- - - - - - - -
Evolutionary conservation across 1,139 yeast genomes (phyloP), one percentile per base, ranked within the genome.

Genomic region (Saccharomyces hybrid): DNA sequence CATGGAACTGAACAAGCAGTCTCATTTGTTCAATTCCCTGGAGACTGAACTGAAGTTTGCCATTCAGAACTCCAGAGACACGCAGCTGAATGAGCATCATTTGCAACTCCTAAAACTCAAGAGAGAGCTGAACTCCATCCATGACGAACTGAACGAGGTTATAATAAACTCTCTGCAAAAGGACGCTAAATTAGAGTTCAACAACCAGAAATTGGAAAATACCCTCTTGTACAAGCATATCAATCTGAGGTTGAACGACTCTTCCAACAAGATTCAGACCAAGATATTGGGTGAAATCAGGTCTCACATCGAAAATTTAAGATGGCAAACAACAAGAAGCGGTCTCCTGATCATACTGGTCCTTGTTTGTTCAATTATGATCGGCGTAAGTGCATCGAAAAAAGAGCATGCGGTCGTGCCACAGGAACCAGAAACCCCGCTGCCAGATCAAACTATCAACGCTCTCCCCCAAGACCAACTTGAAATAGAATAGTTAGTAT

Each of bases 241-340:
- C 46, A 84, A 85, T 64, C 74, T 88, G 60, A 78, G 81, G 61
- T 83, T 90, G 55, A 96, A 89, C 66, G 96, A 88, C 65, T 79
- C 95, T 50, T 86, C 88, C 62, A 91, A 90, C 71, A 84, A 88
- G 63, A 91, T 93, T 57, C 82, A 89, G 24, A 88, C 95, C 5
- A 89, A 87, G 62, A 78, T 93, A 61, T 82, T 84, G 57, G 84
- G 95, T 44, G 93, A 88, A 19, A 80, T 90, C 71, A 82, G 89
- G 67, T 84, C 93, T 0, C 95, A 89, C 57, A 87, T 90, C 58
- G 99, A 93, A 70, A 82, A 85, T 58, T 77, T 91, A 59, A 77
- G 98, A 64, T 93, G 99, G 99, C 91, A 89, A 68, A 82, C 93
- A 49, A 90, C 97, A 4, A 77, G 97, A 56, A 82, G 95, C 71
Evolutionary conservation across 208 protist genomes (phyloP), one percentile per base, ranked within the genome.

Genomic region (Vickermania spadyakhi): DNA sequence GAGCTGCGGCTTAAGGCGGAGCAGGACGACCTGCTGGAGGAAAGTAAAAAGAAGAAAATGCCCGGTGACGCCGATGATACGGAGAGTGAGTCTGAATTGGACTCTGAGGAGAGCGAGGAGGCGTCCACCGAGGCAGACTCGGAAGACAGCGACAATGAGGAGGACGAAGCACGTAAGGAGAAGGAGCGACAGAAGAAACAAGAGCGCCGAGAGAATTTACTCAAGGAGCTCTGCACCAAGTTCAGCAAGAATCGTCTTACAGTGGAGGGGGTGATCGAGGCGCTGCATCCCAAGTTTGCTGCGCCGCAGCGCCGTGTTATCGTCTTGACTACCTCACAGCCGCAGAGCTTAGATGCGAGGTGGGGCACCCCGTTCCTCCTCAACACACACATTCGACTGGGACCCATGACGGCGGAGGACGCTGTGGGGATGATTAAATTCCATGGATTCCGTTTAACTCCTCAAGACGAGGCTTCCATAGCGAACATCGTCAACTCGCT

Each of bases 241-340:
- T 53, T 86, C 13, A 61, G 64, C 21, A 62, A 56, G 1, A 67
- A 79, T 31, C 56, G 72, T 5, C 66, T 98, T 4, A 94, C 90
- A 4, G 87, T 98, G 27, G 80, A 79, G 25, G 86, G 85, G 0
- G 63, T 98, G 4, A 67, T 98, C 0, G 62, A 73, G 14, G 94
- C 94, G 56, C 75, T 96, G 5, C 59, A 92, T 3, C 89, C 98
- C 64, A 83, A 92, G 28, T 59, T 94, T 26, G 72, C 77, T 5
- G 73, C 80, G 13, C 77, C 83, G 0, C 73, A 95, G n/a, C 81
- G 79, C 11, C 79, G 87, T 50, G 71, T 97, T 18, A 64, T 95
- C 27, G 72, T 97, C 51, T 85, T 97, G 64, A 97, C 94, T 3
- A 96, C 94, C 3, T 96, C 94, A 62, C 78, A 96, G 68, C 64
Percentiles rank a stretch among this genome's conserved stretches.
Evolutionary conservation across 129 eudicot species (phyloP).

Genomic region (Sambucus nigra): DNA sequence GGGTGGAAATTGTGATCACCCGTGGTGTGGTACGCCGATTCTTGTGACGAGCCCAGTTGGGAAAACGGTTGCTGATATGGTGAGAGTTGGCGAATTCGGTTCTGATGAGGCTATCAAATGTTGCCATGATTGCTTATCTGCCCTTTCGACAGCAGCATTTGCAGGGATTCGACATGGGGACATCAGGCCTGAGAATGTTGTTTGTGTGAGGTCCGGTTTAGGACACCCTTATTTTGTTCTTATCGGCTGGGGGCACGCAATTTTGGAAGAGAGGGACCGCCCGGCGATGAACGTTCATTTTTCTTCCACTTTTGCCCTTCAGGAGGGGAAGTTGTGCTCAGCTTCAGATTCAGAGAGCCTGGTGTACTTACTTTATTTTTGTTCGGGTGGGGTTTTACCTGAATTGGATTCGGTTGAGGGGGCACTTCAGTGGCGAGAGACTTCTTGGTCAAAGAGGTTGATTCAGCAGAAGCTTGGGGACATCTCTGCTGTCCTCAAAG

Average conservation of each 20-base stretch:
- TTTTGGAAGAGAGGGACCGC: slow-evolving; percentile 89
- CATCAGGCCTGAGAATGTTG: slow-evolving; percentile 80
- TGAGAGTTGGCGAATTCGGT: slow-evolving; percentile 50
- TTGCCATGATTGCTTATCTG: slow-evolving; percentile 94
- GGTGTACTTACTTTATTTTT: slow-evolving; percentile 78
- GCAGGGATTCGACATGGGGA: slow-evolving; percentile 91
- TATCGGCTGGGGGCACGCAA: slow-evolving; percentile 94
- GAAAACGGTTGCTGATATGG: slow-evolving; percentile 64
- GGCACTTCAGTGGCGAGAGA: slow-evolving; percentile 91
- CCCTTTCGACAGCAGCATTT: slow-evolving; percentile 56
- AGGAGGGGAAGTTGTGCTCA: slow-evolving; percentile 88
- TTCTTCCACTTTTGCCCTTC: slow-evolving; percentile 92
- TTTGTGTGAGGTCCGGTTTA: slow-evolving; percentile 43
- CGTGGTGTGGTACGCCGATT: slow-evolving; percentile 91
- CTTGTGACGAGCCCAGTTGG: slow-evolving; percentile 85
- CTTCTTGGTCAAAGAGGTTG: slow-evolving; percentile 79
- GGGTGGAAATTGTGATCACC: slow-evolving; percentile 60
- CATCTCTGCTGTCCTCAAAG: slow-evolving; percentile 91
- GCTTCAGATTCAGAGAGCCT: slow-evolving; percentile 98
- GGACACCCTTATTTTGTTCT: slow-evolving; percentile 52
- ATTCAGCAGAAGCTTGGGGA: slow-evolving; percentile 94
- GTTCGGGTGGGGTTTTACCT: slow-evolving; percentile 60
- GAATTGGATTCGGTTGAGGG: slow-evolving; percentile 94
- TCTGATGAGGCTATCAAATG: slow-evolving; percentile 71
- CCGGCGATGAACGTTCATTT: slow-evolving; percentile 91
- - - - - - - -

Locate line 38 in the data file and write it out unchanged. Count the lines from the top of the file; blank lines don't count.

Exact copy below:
- GAAAACGGTTGCTGATATGG: slow-evolving; percentile 64